Words

David Jenkins

Visages Villages – first look review

Agnès Varda douses the French landscape with art with the help of her new friend JR in this wonderfully eccentric road movie.

She is an 88-year-old film directing icon with a two-tone purple rinse. He is a 33-year-old photographer and conceptual artist who likes to wear a silly little trilby hat. Together, the amble around the French countryside and visit small towns and allow their imagination to run amok. Then they explain the motivations of their striking public installations to local people to see how they react.

That is, in a salted nutshell, the extremely charming and original new film from Agnès Varda, who is joined by the perma-shaded and like-minded scamp, JR, on her whimsical journey to who-knows-where. They ride across the landscape not to force their art into people’s faces, but to humanise dead spaces and bring richness and vitality where there is none. What they do is breathe life into buildings and structures towards which your eyes would never need to naturally glance.

They find a wall and they paste up a giant photograph, often arguing about the intentions and the result. Their art is inclusive, as it connects local people to the spaces they inhabit, hopefully even changing lives. These happenings are carefully staged and crafted, much like the dialogue between Varda and JR. The subjects they rope in also occasionally speak scripted lines, like the pair are transforming rural France into one gigantic community theatre project.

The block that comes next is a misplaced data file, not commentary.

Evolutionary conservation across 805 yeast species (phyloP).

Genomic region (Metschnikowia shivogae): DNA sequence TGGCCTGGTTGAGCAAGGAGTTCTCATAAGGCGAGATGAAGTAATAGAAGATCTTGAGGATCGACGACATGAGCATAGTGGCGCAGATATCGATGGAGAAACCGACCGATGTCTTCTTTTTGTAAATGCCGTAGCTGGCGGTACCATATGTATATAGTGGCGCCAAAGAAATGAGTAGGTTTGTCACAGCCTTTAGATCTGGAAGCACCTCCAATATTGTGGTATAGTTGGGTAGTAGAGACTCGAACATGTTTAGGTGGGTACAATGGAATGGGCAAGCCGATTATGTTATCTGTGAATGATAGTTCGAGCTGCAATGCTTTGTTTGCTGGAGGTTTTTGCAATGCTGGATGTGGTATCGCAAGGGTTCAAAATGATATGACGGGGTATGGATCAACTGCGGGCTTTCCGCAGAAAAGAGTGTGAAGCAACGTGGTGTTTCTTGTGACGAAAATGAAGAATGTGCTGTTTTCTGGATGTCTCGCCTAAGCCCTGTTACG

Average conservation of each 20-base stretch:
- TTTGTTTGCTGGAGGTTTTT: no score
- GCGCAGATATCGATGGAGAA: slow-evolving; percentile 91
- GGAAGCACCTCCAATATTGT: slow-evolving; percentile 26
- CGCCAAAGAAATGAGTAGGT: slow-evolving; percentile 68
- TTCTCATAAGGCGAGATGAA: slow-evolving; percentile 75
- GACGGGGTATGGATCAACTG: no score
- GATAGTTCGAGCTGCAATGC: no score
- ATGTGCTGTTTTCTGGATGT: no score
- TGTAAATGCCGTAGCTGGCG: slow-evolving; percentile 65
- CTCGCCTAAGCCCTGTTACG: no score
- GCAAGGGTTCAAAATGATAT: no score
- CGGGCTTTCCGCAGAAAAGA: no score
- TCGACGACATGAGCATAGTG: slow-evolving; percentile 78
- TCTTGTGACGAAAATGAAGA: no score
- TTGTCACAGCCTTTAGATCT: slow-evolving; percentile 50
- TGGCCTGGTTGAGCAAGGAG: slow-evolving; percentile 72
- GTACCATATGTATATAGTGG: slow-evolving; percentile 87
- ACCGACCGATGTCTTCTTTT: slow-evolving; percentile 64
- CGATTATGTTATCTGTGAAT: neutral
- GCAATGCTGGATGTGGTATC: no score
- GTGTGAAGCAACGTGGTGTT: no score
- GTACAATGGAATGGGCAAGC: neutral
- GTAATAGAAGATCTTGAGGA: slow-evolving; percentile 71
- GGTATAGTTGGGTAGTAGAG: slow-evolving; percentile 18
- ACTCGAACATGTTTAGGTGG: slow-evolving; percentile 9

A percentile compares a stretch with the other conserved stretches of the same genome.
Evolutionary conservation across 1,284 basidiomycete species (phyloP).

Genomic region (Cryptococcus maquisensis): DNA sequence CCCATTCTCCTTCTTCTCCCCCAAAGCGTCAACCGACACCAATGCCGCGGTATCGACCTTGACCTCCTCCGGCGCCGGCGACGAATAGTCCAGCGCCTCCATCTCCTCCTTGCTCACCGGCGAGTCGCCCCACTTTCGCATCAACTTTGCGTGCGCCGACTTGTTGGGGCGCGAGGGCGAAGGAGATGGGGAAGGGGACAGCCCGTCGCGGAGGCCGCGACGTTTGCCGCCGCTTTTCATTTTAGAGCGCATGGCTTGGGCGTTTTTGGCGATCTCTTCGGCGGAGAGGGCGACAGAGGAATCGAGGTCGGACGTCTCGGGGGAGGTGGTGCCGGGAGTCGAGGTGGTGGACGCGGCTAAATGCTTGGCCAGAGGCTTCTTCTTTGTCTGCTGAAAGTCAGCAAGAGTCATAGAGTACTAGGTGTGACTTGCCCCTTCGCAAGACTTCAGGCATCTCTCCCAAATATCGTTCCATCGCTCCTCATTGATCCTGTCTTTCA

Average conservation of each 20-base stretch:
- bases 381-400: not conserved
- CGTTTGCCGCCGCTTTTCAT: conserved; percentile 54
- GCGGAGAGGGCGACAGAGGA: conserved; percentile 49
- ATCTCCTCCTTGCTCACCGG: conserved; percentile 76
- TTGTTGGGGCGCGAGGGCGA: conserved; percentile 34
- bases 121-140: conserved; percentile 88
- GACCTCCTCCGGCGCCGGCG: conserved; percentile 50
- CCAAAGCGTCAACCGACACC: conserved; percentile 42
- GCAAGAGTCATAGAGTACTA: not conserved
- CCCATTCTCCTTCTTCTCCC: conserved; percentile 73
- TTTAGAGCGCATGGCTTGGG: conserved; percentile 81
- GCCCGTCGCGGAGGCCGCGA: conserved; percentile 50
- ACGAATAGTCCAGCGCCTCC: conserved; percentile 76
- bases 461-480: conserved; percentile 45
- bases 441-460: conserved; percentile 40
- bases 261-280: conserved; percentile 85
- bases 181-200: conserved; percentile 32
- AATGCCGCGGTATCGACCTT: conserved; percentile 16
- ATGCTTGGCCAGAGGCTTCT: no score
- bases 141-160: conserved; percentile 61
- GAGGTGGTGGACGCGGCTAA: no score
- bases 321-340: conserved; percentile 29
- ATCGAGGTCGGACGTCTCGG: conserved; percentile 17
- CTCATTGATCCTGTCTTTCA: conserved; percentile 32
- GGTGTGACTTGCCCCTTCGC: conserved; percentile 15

Varda meets a woman, the wife of a miner who now lives alone in a shabby red brick house that’s been earmarked for demolition. They paste an image of her on the exterior as a symbol of her stoic defiance. Varda then hugs her and whispers, “we’re friends now”. The chatting and bickering throw up the odd profound observation or daffy aside, but there’s no sense the film is being made to fit into a pre-existing thesis.

It’s a journey to celebrate people and places, and to just look at life beyond the city. The couple idolise the workers and artisans, but also celebrate the women behind the men. And at the point that you think this film has settled on its agreeably cosy laurels, one final big trick is revealed. So annoyed is Varda with the fact that JR won’t remove his sunglasses, she whisks him down to Rolle in Switzerland and meet an old acquaintance who also had a thing for covering his eyes: Jean-Luc Godard.

In that astounding final sequence Varda takes serious stock of her life, expressing sadness that her physical ailments have prevented her from maintaining a valuable dialogue with the people she loves. Godard, the merry prankster, rounds things off on a note of bittersweet resentment, but the film’s spirit of creation and connection is strong enough to shine through the shade.

Published 20 May 2017

Tags: 100 Great Films by Female Directors Agnès Varda Cannes

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